HAVANA YNB — HAVANA -- Mark Lenzi defied the boos and whistles of a raucous crowd as he stood on the board, then nailed the most nervous dive of his life to win a rare U.S. gold in the Pan American Games.
"Rodney Dangerfield said, 'Tough crowd.' He hasn't seen anything until he's seen this," Lenzi said.
He and Cuban Abel Ramirez dueled dramatically on the 1-meter springboard for more than an hour yesterday in the hot, humid pool complex, where the 3,500 fans jammed into overhanging seats roared and hooted as if they were at a boxing match.
Lenzi's victory gave the Americans a sweep of the diving events so far. The United States won the men's and women's 3-meter springboard, but Cuba still was way ahead in total medals. After the diving, Cuba had 43 total medals, 26 gold to 33 medals and nine golds for the United States.
Midway through the six dives, Ramirez and Lenzi were tied at 202.5 points, and far enough ahead of the seven other divers that no one else mattered except to see who would win the bronze.
On the last dive, Ramirez stood on the board for a minute as a teammate splashed water from the side into his target area to help him see the surface better. The crowd fell so silent, it could hear the spray sprinkle down on the pool.
When Ramirez hit the water cleanly after a forward 3 1/2 somersault in a tuck position, the fans went wild. Ramirez's teammates hugged him and hoisted him into the air as he pumped his fist in triumph. The judges didn't go quite so wild, but they gave him 66.6 points for a 397.62 total that put pressure on Lenzi to come back with at least a 62.1 points.
"I love a challenge, and to me that was the ultimate challenge," Lenzi said. "They're booing me as I'm standing on the boards, and I have to hit it to win. I just tried to forget about what they're doing, because they're not on the boards, I am. So what I do is what matters, not them.
"I knew I had one of my best dives on 1 meter, and I knew I could nail it," he said. "I was trying to keep myself calm, because my hands were shaking. I've never been that nervous."
He waited for an official to give him the signal to go, then he took off on a reverse 1 1/2 with 2 1/2 twists.
"I was so nervous, I buckled a little bit," he said. "I thought I was going to be out, so I pulled my shoulders back to keep over the board. Evidently I did it just in time."
The crowd was quiet as it waited for his numbers, then grumbled when the winning score -- 67.5 for a 402.75 total -- flashed on the board.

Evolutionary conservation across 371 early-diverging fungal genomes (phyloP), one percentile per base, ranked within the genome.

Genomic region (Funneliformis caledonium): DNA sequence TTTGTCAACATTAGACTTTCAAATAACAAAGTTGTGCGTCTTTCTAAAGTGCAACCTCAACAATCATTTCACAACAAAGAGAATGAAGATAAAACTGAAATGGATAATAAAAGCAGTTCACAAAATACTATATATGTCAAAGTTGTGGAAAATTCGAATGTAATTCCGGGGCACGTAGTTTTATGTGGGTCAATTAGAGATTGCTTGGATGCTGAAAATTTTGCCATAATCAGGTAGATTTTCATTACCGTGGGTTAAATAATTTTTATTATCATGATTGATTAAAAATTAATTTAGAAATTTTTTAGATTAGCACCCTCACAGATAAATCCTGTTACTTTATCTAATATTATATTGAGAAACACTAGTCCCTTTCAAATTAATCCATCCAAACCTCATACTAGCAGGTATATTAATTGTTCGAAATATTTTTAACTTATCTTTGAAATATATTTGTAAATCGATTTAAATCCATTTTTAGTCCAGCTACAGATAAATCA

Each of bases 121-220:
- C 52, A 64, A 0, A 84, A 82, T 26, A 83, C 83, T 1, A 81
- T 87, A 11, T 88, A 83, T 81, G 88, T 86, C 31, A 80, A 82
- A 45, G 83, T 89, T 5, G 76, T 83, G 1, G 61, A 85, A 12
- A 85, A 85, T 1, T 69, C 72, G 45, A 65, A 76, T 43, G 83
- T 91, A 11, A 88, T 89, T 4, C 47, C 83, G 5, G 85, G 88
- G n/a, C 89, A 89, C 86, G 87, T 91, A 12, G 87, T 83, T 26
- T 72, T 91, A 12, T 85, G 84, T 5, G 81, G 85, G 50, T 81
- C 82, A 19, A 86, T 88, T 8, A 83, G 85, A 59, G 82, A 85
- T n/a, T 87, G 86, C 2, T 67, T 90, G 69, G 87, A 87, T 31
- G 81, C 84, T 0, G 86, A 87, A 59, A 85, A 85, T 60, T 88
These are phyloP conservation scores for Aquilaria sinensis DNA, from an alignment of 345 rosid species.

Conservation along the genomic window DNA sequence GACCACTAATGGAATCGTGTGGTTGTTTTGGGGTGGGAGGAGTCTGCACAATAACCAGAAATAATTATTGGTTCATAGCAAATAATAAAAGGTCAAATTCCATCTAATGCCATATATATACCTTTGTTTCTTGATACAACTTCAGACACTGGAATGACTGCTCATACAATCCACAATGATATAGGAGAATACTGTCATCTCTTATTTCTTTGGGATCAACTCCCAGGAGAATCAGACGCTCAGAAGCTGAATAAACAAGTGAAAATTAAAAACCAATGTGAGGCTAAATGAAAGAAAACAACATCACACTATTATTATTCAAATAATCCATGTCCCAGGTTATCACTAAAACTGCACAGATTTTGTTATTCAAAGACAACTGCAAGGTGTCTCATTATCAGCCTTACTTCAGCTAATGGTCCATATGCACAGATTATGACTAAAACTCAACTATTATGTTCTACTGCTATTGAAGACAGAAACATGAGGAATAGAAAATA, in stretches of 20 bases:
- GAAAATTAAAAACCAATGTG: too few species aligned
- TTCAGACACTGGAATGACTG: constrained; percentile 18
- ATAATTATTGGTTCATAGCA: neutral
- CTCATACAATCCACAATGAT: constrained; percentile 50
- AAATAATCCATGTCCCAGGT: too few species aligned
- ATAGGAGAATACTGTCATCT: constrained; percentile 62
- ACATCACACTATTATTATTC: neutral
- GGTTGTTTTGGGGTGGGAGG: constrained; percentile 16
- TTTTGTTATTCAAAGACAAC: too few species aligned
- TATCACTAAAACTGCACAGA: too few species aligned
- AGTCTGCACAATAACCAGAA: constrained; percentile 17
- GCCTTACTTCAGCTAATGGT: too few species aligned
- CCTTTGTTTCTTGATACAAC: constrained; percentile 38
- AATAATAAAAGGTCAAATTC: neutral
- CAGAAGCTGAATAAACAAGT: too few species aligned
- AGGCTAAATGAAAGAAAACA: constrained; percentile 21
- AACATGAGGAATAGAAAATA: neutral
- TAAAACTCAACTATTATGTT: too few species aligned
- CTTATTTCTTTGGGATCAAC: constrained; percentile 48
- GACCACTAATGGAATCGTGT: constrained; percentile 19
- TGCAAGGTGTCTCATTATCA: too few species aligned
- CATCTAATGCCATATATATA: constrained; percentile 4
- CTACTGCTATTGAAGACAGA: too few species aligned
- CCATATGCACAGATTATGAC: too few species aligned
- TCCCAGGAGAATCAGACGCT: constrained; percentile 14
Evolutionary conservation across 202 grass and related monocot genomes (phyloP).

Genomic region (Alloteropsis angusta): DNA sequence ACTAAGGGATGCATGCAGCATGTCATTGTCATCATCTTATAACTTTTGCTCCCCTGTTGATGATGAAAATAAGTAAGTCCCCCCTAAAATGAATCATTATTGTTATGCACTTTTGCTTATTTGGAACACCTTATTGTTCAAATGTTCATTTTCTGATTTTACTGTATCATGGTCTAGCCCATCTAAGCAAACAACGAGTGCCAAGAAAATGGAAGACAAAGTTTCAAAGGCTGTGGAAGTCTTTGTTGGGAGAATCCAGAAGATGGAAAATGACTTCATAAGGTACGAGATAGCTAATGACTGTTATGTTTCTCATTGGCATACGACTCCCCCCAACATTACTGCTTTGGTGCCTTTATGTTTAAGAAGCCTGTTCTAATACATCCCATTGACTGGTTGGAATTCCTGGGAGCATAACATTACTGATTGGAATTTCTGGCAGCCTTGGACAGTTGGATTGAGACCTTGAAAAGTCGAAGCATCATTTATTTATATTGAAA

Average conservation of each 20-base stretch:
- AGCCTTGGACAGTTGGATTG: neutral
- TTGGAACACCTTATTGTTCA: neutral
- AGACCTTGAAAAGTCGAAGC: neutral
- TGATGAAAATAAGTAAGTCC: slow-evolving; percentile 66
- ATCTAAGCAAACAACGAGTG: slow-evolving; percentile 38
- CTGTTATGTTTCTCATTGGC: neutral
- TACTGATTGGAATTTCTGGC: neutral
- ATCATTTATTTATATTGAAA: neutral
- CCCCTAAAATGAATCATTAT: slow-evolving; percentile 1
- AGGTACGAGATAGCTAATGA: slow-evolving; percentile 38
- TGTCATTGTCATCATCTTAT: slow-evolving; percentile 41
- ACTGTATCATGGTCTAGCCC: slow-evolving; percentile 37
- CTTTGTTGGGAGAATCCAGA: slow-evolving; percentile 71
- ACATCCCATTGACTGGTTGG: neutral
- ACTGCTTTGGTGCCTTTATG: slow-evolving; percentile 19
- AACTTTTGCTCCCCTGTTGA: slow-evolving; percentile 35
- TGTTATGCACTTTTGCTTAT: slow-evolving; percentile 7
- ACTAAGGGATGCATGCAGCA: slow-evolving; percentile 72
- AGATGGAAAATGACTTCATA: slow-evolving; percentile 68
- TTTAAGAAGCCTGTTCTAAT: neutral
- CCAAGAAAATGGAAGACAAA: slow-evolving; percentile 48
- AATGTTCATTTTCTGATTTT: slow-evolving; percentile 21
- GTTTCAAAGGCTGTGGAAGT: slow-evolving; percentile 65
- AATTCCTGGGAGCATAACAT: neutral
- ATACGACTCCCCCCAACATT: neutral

The U.S. team qualified for the quarterfinals, then got ready to head home for a few days.
It isn't because things haven't been just fine in Havana. Rather, coach Gene Keady just wants some intense, private practices.
The team was to leave hours after its 87-81 victory over Argentina, its third in as many games and the one that assured a quarterfinal berth. The next game isn't scheduled until Friday night against the Bahamas.
"I'll like to get to Miami so we can practice the way we want to for two days," Keady said. "It's not that everything here hasn't been great -- from the living quarters to the food to the facilities. We just want to practice in private."
USOC officials indicated these plans were set before the competition because the players were to be in Havana for 19 days, longer than any other athletes.
The United States didn't put Argentina (0-2) away until the final 90 seconds. The Argentines, who used just six players for most of the game, were within 80-78 with 1:58 left when Diego Osella made one of two free throws.
Tony Bennett hit a three-pointer, just the United States' second of the game, 27 seconds later for a five-point lead.
Debbie Doom, a UCLA graduate, threw her second perfect game in two tries, beating Nicaragua, 8-0.
She struck out 17, including 10 straight at one point.
American heavyweight Shannon Briggs drew a bye into the final against either Felix Savon, one of four world champions on the Cuban team, and Canadian Tom Glesby. That guarantees Briggs of a silver medal, at least.
Jason Giambi drove in four runs, while Chris Roberts and Charles Johnson both hit two-run home runs, as U.S. hitters combined for 14 hits against two Mexican pitchers in a 12-4 romp.